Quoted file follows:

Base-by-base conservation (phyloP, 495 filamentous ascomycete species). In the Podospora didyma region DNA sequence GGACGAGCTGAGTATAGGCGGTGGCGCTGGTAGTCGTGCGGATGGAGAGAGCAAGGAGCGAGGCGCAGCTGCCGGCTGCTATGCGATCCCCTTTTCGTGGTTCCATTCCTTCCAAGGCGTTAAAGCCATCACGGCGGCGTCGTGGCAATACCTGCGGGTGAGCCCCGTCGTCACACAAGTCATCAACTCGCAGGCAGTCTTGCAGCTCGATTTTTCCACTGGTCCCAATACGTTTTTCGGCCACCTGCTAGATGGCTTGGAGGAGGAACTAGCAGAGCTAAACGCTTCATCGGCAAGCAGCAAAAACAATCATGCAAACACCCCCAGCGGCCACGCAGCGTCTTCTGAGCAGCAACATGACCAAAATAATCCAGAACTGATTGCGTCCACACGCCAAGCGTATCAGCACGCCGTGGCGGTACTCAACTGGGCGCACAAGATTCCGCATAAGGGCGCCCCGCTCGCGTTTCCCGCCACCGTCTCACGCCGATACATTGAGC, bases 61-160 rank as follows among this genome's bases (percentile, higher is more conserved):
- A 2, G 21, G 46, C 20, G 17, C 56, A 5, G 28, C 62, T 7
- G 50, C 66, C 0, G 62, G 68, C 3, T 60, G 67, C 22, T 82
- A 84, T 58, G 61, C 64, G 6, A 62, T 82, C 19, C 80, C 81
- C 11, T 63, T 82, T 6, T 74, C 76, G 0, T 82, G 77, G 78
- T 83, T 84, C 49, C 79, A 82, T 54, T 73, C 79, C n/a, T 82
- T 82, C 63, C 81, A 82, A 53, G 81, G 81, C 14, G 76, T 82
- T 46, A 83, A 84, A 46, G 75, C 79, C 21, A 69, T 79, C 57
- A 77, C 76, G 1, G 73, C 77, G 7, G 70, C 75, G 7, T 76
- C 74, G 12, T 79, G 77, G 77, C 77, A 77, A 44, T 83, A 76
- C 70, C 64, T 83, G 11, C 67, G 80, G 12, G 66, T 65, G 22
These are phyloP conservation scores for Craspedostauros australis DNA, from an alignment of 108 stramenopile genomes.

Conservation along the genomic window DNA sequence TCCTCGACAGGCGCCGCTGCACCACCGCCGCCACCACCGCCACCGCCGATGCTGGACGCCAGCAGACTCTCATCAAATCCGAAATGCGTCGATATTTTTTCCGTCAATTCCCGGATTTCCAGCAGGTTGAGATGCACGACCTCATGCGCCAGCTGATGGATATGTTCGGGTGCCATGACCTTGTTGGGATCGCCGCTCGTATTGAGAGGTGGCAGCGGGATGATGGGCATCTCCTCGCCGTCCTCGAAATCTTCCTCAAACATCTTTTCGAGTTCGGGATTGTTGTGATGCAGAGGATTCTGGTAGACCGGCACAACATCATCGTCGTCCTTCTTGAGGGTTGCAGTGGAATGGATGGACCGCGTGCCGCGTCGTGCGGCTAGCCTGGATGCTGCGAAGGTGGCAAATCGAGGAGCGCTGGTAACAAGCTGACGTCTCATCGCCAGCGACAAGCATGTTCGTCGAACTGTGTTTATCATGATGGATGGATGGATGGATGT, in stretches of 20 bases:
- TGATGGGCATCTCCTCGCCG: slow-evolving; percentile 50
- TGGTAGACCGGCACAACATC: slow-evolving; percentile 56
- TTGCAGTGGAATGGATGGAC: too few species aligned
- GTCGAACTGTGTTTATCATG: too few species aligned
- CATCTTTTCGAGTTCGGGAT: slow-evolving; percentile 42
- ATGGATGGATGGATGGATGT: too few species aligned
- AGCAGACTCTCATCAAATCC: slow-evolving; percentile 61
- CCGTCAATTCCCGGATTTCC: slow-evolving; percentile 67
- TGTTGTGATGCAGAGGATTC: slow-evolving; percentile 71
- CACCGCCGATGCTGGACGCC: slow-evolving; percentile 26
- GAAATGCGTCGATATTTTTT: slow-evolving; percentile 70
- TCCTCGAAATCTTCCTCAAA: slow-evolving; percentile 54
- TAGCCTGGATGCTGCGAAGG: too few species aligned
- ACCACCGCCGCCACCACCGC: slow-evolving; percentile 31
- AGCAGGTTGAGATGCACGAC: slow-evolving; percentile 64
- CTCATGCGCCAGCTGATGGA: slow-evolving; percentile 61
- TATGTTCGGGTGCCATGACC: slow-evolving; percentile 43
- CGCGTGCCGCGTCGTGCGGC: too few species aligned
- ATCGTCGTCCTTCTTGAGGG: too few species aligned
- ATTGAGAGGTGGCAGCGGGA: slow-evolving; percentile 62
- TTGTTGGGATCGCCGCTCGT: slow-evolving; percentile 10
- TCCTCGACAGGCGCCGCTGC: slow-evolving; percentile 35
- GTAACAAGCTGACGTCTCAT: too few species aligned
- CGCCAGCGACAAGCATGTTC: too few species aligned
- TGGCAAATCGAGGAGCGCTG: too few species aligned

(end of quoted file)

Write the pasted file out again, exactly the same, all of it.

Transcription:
Base-by-base conservation (phyloP, 495 filamentous ascomycete species). In the Podospora didyma region DNA sequence GGACGAGCTGAGTATAGGCGGTGGCGCTGGTAGTCGTGCGGATGGAGAGAGCAAGGAGCGAGGCGCAGCTGCCGGCTGCTATGCGATCCCCTTTTCGTGGTTCCATTCCTTCCAAGGCGTTAAAGCCATCACGGCGGCGTCGTGGCAATACCTGCGGGTGAGCCCCGTCGTCACACAAGTCATCAACTCGCAGGCAGTCTTGCAGCTCGATTTTTCCACTGGTCCCAATACGTTTTTCGGCCACCTGCTAGATGGCTTGGAGGAGGAACTAGCAGAGCTAAACGCTTCATCGGCAAGCAGCAAAAACAATCATGCAAACACCCCCAGCGGCCACGCAGCGTCTTCTGAGCAGCAACATGACCAAAATAATCCAGAACTGATTGCGTCCACACGCCAAGCGTATCAGCACGCCGTGGCGGTACTCAACTGGGCGCACAAGATTCCGCATAAGGGCGCCCCGCTCGCGTTTCCCGCCACCGTCTCACGCCGATACATTGAGC, bases 61-160 rank as follows among this genome's bases (percentile, higher is more conserved):
- A 2, G 21, G 46, C 20, G 17, C 56, A 5, G 28, C 62, T 7
- G 50, C 66, C 0, G 62, G 68, C 3, T 60, G 67, C 22, T 82
- A 84, T 58, G 61, C 64, G 6, A 62, T 82, C 19, C 80, C 81
- C 11, T 63, T 82, T 6, T 74, C 76, G 0, T 82, G 77, G 78
- T 83, T 84, C 49, C 79, A 82, T 54, T 73, C 79, C n/a, T 82
- T 82, C 63, C 81, A 82, A 53, G 81, G 81, C 14, G 76, T 82
- T 46, A 83, A 84, A 46, G 75, C 79, C 21, A 69, T 79, C 57
- A 77, C 76, G 1, G 73, C 77, G 7, G 70, C 75, G 7, T 76
- C 74, G 12, T 79, G 77, G 77, C 77, A 77, A 44, T 83, A 76
- C 70, C 64, T 83, G 11, C 67, G 80, G 12, G 66, T 65, G 22
These are phyloP conservation scores for Craspedostauros australis DNA, from an alignment of 108 stramenopile genomes.

Conservation along the genomic window DNA sequence TCCTCGACAGGCGCCGCTGCACCACCGCCGCCACCACCGCCACCGCCGATGCTGGACGCCAGCAGACTCTCATCAAATCCGAAATGCGTCGATATTTTTTCCGTCAATTCCCGGATTTCCAGCAGGTTGAGATGCACGACCTCATGCGCCAGCTGATGGATATGTTCGGGTGCCATGACCTTGTTGGGATCGCCGCTCGTATTGAGAGGTGGCAGCGGGATGATGGGCATCTCCTCGCCGTCCTCGAAATCTTCCTCAAACATCTTTTCGAGTTCGGGATTGTTGTGATGCAGAGGATTCTGGTAGACCGGCACAACATCATCGTCGTCCTTCTTGAGGGTTGCAGTGGAATGGATGGACCGCGTGCCGCGTCGTGCGGCTAGCCTGGATGCTGCGAAGGTGGCAAATCGAGGAGCGCTGGTAACAAGCTGACGTCTCATCGCCAGCGACAAGCATGTTCGTCGAACTGTGTTTATCATGATGGATGGATGGATGGATGT, in stretches of 20 bases:
- TGATGGGCATCTCCTCGCCG: slow-evolving; percentile 50
- TGGTAGACCGGCACAACATC: slow-evolving; percentile 56
- TTGCAGTGGAATGGATGGAC: too few species aligned
- GTCGAACTGTGTTTATCATG: too few species aligned
- CATCTTTTCGAGTTCGGGAT: slow-evolving; percentile 42
- ATGGATGGATGGATGGATGT: too few species aligned
- AGCAGACTCTCATCAAATCC: slow-evolving; percentile 61
- CCGTCAATTCCCGGATTTCC: slow-evolving; percentile 67
- TGTTGTGATGCAGAGGATTC: slow-evolving; percentile 71
- CACCGCCGATGCTGGACGCC: slow-evolving; percentile 26
- GAAATGCGTCGATATTTTTT: slow-evolving; percentile 70
- TCCTCGAAATCTTCCTCAAA: slow-evolving; percentile 54
- TAGCCTGGATGCTGCGAAGG: too few species aligned
- ACCACCGCCGCCACCACCGC: slow-evolving; percentile 31
- AGCAGGTTGAGATGCACGAC: slow-evolving; percentile 64
- CTCATGCGCCAGCTGATGGA: slow-evolving; percentile 61
- TATGTTCGGGTGCCATGACC: slow-evolving; percentile 43
- CGCGTGCCGCGTCGTGCGGC: too few species aligned
- ATCGTCGTCCTTCTTGAGGG: too few species aligned
- ATTGAGAGGTGGCAGCGGGA: slow-evolving; percentile 62
- TTGTTGGGATCGCCGCTCGT: slow-evolving; percentile 10
- TCCTCGACAGGCGCCGCTGC: slow-evolving; percentile 35
- GTAACAAGCTGACGTCTCAT: too few species aligned
- CGCCAGCGACAAGCATGTTC: too few species aligned
- TGGCAAATCGAGGAGCGCTG: too few species aligned